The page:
The Egyptian Coalition for Human Rights and Development rrefers to the Importance of Preserving Freedom of Religious Belief and Supporting Victims of Religious-Based Violence.
On the International Day of Remembrance of the Victims of Acts of Violence Based on Religion or Belief, the Egyptian Coalition for Human Rights and Development affirms that freedom of religion or belief and freedom of expression are universal, interdependent, and mutually reinforcing rights, as well as at the heart of Articles 18 and 19 of the Universal Declaration of Human Rights. Therefore, we should preserve the rights that play an important role in combating all forms of intolerance and discrimination based on religion or belief. Moreover, as open and constructive debate based on respect for ideas can also play a positive role in combating religious hatred, incitement and violence. Seventy-five years after the adoption of the Universal Declaration of Human Rights, which enshrined the rights of all human beings to have a religion or belief and to change and manifest it, there are too many individuals in different parts of the world still suffering from threats, physical attacks, killings, discrimination and persecution solely on the basis of their religion or belief.
The Egyptian Coalition for Human Rights and Development recalls the need to remember all victims of this violence and calls on all states to fully respect Article 18 of the Universal Declaration of Human Rights, to combat any act of persecution and religious discrimination, to protect individuals at risk around the world, to bring perpetrators of violence to justice, and to never invoke religion as a justification for targeting persons belonging to minorities. Despite legalization under international law, freedom of religion and belief is restricted in many places around the world. Some countries associate high political office with a particular religious affiliation and people in many parts of the world are frequently subjected to unequal treatment or discrimination based on their religion or belief. Attacks on members of religious minorities, religious persecution and domestic political exploitation of violence allegedly for religious motives are also widespread.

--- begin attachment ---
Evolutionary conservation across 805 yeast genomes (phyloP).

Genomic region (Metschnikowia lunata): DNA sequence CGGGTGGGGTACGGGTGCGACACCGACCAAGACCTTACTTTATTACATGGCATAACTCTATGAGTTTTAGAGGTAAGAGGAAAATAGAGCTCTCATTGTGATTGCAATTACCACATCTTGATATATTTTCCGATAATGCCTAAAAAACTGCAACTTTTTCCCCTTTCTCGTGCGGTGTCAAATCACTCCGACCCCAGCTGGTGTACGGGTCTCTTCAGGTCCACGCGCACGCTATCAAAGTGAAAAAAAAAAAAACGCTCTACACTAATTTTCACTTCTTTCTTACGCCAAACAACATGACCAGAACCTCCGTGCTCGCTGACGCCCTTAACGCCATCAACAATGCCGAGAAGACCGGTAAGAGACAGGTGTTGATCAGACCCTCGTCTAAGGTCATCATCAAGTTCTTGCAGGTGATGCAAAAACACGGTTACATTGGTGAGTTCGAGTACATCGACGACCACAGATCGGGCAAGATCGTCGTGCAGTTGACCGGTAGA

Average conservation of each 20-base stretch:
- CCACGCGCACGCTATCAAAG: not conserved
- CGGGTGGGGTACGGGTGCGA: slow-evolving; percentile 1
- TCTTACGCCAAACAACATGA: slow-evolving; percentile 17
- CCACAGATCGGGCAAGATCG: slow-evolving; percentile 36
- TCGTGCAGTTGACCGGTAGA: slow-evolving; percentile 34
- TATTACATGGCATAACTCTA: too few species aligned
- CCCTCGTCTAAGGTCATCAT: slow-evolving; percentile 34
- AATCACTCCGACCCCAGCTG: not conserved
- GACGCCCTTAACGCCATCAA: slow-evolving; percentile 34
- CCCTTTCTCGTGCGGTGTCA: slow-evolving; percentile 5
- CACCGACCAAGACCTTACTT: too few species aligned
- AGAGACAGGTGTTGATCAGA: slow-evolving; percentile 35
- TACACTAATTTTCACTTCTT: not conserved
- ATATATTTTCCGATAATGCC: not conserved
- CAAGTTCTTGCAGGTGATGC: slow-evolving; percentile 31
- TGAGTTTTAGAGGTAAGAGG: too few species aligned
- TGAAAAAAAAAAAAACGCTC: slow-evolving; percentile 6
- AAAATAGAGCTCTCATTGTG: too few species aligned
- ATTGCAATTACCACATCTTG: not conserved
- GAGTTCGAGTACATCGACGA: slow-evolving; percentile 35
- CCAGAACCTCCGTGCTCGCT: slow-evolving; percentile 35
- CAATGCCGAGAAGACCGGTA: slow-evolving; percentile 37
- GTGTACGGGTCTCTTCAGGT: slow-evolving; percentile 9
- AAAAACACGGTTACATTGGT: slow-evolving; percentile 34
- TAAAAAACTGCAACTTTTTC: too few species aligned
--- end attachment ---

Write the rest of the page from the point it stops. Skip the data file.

It’s worthy that the International Day of Remembrance of the Victims of Acts of Violence Based on Religion or Belief was adopted by the General Assembly in its resolution 73/296, entitled “International Day of Remembrance of the Victims of Acts of Violence Based on Religion or Belief”, which strongly condemns ongoing acts of violence and terrorism against individuals, including those belonging to religious minorities, on the basis of or in the name of religion and belief. The States Members of the United Nations reaffirmed their unequivocal condemnation of all acts, methods and practices of terrorism and violent extremism leading to terrorism, in all their forms and manifestations, wherever and by whomsoever committed, and regardless of their motivation. Member States further reiterated that terrorism and violent extremism conducive to terrorism, in all their forms and manifestations, cannot and should not be linked to any religion, nationality, civilization or ethnic group. The General Assembly decided to proclaim 22 August as the International Day of Commemoration in Memory of the Victims of Acts of Violence Based on Religion or Belief.